Km 218.5 – Côte de La Redoute – 2km at 8.9%
Europcar and Tinkoff-Saxo led the bunch to the la Redoute and cut the gap to 2:18 as the five up front started to tackle the twists and turns onto the climb. Koch of Cannondale was first to lose his place in the escape as Bono of Lampre-Merida towed them through the crowd of fans. Tony Martin again set the pace for the peloton.
Bono soloed over the line having split the leaders. French young hope; Warren Barguil (Giant-Shimano) attacked and was chased down by Arredondo of Trek and Bakelants (OPQS) and they caught Koch on the descent, but then they were pulled back. Bono was joined by Venter at the front with a lead of just over 1 minute with 40 K’s to go; Jakobs and Lang were between bunch and break.
With 34.2 kilometres to go Jakobs and Lang were caught.
Km 231.5 – Côte des Forges 1.9km at 5.9%
The Forges makes its return to the race route after a few years absence and Bono left Venter to climb on his own. Garmin-Sharp sent Alex Howes up the road to quickly catch and pass Venter, he was joined by Denis Vanendert (Lotto Belisol) and Jérôme Baugnies (Wanty Group-Gobert), but it was all together (apart from Bono) coming into the last 25 kilometres.
Km 243.5 – Côte de La Roche-aux-Faucons – 1.5km at 9.3%
Bono was caught at the start of the penultimate climb of the day with 20 kilometres to go. Ag2r-La Mondiale put three men on the front ahead of Europcar with Voeckler just at hand.
Trek’s Arredondo made the first move, chased by Pozzovivo (Ag2r-La Mondiale), Gilbert (BMC), Bardet and Valverde (Movistar). Arredondo and Pozzovivo took a gap and BMC sent Samu Sanchez after them. It was just too far for Sanchez and he was caught by a group of about eight riders and then the bunch.
Kreuziger and Nibali were the next to try their luck and were joined by Moreno (Katusha), Gilbert (BMC), Valverde (Movistar), but then that move also failed and it all came together again into the final last 15 kilometres.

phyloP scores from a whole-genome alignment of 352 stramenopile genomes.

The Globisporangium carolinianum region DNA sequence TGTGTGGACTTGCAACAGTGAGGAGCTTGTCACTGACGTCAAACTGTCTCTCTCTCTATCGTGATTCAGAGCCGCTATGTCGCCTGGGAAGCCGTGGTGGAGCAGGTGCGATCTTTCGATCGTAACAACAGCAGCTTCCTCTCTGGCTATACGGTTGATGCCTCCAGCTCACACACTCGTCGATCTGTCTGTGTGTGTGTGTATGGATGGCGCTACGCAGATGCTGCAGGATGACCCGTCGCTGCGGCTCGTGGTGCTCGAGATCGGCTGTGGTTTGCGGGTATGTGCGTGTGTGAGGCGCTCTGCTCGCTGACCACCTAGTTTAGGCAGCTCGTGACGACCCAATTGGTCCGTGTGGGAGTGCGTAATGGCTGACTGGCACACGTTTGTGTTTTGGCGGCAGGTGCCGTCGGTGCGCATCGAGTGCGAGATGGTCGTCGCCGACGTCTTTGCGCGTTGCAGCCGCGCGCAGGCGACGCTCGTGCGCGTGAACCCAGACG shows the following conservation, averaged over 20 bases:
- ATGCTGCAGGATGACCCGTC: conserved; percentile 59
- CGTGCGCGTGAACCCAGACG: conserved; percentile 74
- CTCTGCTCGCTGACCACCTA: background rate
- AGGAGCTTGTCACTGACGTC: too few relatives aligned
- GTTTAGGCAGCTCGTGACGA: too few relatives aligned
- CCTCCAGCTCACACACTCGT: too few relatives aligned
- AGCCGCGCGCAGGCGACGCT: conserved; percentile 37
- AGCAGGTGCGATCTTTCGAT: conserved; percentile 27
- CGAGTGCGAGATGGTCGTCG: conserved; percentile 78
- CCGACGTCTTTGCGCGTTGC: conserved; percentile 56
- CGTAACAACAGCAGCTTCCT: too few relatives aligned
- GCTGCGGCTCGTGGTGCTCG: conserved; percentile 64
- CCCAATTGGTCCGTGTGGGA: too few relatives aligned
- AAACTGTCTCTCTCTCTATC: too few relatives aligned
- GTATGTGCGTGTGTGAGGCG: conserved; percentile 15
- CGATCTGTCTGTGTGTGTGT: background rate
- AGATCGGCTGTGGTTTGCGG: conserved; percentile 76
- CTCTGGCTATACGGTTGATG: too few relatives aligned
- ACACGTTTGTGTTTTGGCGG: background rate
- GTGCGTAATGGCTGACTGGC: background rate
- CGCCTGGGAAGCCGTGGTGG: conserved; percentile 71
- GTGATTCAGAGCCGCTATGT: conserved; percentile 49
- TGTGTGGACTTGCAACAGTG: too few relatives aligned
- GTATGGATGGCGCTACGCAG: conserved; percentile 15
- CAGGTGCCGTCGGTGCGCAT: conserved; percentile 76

Pozzovivo and Arredondo had 15 seconds on what was left of the chase group which attacked each other but without anyone achieving any advantage.
Into the industrial streets of Liége and Orica-GreenEDGE had the lead as the light weights Pozzovivo and Arredondo were reeled in.
Km 257.5 – Côte de Saint-Nicolas 1.2km at 8.6%
Movistar took over the lead work for Alejandro Valverde to the start of the climb, and then Orica again pulled Gerrans to the fore. Stefan Denfil (IAM Cycling) jumped away and was chased by Sanchez pulling the others behing him. A strong attack from Caruso went straight past Denfil, he was joined by Pozzovivo and the two pushed hard to make a good gap.
3 kilometres to go; Caruso and Pozzovivo had 10 seconds as Nibali attacked but not strong enough to make a difference.
The Last K
On the 5% climb in the final kilometre the two leaders started to falter and Dan Martin rocketed out of the pack with Kreuziger dragging the others after the bold Irishman.
Round the last bend and Martin falls just as he catches Pozzovivo and Caruso. Valverde was next in line with Gerrans and Kwiatkowski on his wheel as they pass Caruso. Gerrans jumped and Valverde didn’t have the strength to pass him for the win.
Dan Martin must be thinking what if? But in the end it was a great win for the Australian champion Simon Gerrans. “It was a dream come true, an incredible victory. I didn’t think I had the legs with 30 kilometres to go, but my team helped me so much.”
Liège-Bastogne-Liège 2014 Results:
1. Simon Gerrans (Aus) Orica-GreenEDGE in 6:37:43
2. Alejandro Valverde Belmonte (Spa) Movistar
3. Michal Kwiatkowski (Pol) Omega Pharma – Quick-Step
4. Giampaolo Caruso (Ita) Katusha
5. Domenico Pozzovivo (Ita) Ag2r-La Mondiale at 0:03
6. Tom Jelte Slagter (Ned) Garmin-Sharp
7. Roman Kreuziger (Cze) Tinkoff-Saxo
8. Philippe Gilbert (Bel) BMC
9. Daniel Moreno Fernandez (Spa) Katusha at 0:05
10. Romain Bardet (Fra) Ag2r-La Mondiale at 0:06.